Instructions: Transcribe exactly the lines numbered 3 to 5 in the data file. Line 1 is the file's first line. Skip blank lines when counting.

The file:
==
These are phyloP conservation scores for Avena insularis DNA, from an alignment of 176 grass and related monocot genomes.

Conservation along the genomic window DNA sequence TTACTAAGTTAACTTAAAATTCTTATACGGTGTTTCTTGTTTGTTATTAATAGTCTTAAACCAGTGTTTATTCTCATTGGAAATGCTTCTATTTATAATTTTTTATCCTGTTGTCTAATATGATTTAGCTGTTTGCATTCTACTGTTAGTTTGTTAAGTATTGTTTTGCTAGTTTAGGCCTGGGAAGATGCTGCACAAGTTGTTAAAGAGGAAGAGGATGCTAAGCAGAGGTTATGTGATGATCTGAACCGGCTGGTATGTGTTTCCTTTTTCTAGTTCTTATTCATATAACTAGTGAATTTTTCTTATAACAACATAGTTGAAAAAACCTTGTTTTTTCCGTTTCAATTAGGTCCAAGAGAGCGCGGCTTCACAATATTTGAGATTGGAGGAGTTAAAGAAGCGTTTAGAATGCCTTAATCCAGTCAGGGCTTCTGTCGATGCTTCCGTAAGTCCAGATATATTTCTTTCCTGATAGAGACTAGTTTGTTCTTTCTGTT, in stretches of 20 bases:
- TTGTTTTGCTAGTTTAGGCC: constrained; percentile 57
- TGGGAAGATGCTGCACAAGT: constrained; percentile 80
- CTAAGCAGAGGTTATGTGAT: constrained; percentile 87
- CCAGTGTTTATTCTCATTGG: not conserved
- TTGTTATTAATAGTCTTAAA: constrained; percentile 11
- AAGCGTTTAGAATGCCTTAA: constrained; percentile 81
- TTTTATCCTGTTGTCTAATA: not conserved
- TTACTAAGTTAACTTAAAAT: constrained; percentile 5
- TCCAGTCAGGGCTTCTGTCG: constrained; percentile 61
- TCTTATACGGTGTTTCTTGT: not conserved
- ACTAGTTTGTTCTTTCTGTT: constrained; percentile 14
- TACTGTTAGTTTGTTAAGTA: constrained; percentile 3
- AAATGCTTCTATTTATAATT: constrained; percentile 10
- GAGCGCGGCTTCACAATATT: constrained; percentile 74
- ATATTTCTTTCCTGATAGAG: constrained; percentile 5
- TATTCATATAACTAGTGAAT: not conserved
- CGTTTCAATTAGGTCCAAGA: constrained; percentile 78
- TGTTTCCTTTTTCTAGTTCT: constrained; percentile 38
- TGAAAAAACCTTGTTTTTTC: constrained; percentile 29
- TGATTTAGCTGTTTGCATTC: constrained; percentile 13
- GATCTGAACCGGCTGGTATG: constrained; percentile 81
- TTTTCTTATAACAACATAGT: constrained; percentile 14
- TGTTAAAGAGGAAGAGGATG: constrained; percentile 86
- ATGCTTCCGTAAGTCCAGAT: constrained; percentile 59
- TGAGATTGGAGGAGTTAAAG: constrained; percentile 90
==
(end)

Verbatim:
- TTGTTTTGCTAGTTTAGGCC: constrained; percentile 57
- TGGGAAGATGCTGCACAAGT: constrained; percentile 80
- CTAAGCAGAGGTTATGTGAT: constrained; percentile 87